The Wild Goose

The Rev. Dr. Hilary Oxford Smth

17 March 2018

The Wild Goose

The lazy, hazy days of a very hot summer are giving way to fresher air, a softer light, dewy grass. The crickets are still singing their sweet, sunshiny song in the cool Autumn evenings. And it is time for travelling. The Bar-tailed Godwits, summer visitors to New Zealand, are winging their way to an Alaskan summer and Shining Cuckoos follow the light to the Solomon Islands.

It is still Lent. More days of self-denial. Or, perhaps days of resolving to love intentionally, extravagantly, unconditionally amidst the brokenness of the world. I have held close to my heart in this Lenten season, the words of Mary Oliver’s poem, Wild Geese,

You do not have to be good.
You do not have to walk on your knees

for a hundred miles through the desert repenting.
You only have to let the soft animal of your body
love what it loves.
Tell me about despair, yours, and I will tell you mine.
Meanwhile the world goes on.
Meanwhile the sun and the clear pebbles of the rain
are moving across the landscapes,
over the prairies and the deep trees,
the mountains and the rivers.
Meanwhile the wild geese, high in the clean blue air,
are heading home again.
Whoever you are, no matter how lonely,
the world offers itself to your imagination,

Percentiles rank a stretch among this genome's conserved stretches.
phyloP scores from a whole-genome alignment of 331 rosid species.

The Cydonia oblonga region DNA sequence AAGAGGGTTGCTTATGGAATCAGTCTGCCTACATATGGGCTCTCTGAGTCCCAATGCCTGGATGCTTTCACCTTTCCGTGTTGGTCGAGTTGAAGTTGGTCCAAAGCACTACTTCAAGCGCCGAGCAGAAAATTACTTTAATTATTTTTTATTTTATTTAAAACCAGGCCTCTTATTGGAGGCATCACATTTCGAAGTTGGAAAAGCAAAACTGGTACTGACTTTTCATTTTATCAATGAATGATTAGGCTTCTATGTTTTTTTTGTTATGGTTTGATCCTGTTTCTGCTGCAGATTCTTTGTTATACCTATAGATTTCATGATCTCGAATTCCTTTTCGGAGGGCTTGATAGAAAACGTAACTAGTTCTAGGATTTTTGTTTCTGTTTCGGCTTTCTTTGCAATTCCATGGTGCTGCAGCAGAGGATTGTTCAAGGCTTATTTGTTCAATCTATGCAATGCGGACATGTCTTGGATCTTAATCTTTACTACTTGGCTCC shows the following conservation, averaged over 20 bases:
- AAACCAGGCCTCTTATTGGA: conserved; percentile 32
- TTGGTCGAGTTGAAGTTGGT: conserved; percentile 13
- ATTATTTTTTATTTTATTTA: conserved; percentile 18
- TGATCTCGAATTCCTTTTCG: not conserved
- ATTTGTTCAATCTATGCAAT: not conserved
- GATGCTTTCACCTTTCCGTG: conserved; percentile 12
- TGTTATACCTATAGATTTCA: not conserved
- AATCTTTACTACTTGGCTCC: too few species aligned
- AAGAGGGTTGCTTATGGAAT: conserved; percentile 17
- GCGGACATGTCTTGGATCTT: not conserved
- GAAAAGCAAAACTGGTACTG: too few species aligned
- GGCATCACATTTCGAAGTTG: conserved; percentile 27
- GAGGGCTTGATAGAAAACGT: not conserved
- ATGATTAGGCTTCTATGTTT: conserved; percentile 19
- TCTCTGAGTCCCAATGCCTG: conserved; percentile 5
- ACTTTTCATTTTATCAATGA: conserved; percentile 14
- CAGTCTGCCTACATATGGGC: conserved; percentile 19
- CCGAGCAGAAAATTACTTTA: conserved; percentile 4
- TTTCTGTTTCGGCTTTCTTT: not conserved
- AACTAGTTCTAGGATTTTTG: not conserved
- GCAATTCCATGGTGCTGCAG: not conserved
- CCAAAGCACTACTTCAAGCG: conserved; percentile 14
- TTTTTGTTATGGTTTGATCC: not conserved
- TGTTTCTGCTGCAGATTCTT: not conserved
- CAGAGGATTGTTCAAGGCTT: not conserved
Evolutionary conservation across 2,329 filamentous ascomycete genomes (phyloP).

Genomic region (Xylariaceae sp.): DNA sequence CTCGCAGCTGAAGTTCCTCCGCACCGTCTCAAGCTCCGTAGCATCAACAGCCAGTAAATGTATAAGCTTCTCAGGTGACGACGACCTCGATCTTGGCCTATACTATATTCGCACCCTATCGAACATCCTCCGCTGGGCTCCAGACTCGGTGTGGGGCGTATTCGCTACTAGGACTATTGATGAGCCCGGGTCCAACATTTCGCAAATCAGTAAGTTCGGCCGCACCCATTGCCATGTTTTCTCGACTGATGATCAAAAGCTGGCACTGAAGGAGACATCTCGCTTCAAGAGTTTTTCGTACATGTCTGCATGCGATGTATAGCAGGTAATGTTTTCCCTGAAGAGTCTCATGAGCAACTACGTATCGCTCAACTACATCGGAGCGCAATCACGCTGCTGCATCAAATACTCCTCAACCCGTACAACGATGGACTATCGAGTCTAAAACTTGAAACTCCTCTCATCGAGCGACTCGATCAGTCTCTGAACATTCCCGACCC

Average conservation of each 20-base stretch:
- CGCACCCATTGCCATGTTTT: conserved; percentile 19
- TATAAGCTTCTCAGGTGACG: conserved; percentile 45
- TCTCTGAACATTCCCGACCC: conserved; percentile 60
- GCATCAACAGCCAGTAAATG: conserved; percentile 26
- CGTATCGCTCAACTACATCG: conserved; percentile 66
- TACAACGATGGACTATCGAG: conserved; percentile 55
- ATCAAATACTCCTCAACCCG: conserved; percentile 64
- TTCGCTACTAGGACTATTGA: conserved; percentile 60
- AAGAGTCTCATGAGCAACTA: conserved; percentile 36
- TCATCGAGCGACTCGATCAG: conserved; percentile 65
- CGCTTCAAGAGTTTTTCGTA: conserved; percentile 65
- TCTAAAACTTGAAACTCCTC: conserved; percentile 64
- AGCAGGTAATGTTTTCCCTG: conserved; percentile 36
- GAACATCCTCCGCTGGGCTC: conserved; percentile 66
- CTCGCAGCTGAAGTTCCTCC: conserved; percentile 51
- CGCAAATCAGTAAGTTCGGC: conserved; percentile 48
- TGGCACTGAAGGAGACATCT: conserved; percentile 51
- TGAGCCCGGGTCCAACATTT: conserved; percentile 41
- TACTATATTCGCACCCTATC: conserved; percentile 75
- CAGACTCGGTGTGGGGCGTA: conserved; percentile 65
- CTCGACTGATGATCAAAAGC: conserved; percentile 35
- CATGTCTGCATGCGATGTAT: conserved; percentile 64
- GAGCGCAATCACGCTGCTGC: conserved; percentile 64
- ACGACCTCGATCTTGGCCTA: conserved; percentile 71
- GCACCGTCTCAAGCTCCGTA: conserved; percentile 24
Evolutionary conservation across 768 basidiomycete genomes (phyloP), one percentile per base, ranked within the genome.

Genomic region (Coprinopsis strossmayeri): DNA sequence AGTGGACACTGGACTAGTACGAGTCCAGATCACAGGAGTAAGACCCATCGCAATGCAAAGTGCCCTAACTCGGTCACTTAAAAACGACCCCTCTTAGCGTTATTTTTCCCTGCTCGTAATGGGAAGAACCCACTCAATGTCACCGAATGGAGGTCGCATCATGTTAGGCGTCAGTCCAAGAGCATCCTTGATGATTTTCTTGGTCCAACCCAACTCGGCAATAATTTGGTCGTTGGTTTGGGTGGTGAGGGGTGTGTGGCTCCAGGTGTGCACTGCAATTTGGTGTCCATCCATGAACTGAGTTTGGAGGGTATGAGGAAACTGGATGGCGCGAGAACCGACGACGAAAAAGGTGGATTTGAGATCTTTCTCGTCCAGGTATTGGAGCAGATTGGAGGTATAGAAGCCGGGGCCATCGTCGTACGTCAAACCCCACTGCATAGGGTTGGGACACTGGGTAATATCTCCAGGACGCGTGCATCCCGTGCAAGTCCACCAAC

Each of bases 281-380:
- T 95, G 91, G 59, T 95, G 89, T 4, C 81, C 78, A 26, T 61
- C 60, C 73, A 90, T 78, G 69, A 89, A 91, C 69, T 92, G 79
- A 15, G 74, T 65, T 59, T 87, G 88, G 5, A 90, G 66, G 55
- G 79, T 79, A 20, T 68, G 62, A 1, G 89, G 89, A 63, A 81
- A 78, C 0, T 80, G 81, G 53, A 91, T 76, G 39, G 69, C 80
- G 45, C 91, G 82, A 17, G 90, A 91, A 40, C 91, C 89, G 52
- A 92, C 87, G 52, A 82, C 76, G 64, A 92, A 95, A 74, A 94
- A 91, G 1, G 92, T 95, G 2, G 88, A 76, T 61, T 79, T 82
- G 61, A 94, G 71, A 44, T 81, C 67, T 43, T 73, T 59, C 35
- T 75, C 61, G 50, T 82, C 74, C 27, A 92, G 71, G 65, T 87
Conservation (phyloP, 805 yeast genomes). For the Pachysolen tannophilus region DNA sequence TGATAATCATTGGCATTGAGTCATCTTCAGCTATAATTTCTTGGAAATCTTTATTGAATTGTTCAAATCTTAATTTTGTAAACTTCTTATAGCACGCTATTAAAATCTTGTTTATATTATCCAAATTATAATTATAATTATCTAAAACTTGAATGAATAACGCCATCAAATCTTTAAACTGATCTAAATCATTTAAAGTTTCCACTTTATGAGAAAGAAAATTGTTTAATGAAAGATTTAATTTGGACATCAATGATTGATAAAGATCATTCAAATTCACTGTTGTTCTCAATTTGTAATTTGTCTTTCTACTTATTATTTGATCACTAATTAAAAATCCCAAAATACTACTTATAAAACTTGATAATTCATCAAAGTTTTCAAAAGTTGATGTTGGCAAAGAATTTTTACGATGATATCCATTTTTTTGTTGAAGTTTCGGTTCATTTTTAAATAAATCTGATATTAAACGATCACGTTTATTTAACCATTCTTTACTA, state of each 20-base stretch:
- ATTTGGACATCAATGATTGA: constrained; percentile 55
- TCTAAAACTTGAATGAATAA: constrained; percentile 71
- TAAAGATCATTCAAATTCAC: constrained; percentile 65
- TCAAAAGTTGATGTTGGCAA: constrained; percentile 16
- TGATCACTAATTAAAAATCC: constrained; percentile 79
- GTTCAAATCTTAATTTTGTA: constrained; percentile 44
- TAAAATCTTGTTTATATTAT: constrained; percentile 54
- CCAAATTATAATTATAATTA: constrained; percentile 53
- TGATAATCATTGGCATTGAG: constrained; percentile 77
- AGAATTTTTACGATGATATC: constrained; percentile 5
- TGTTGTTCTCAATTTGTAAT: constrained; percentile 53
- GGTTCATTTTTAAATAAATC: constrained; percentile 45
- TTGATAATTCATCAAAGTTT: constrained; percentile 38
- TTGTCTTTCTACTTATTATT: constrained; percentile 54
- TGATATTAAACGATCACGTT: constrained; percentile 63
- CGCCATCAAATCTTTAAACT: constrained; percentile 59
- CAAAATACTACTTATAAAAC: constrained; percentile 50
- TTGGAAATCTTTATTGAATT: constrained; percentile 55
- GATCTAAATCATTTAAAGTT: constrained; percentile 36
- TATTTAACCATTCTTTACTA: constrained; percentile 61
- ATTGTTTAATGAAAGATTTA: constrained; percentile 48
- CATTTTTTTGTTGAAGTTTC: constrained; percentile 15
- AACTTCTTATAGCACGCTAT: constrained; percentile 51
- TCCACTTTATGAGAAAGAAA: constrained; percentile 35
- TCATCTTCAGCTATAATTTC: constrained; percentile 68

calls to you like the wild geese, harsh and exciting
over and over announcing your place
in the family of things.[i]

Mary wrote this poem in the years following the terrorist atrocity in New York on September 11th, 2001, which were devastating and fearful, sorrowful and despairing. Her words acknowledge an enduring pain yet she imagines a mystical beauty and peace that still exists and gives expression. She reminds us that as we share our stories, we gift one another love.

I have a silver brooch of a wild goose that was given to me by my father. The early Celtic Christians adopted the Ah Geadh-Glas[ii], the wild goose, as their symbol for the Holy Spirit – wild with love, flying free and high, steadfast and strong, loyal and nurturing, protective and encouraging.

They were a people who chose to live their faith in their own way, close to the myth-haunted lands of the rugged western places of Ireland and Britain and far from the wealthy and decadent power centres of religion and politics.

When I wear my little brooch, I am enfolded by a liberating love that is utterly timeless, yet sheltering and safe, courageous and rhythmic. It is a love that calls me to return to the home that is in my heart.

Saint Patrick, who lived in the 5th century and was a pivotal figure in early Irish history and spirituality, is remembered in a global celebration of Irish culture this weekend. The Irish have observed the 17th March as a religious holiday for over 1,000 years. Families used to go to church in the morning and celebrate in the afternoon. Lenten prohibition against the consumption of meat was waived and people would dance, drink and, feast on a traditional meal of Irish bacon and cabbage.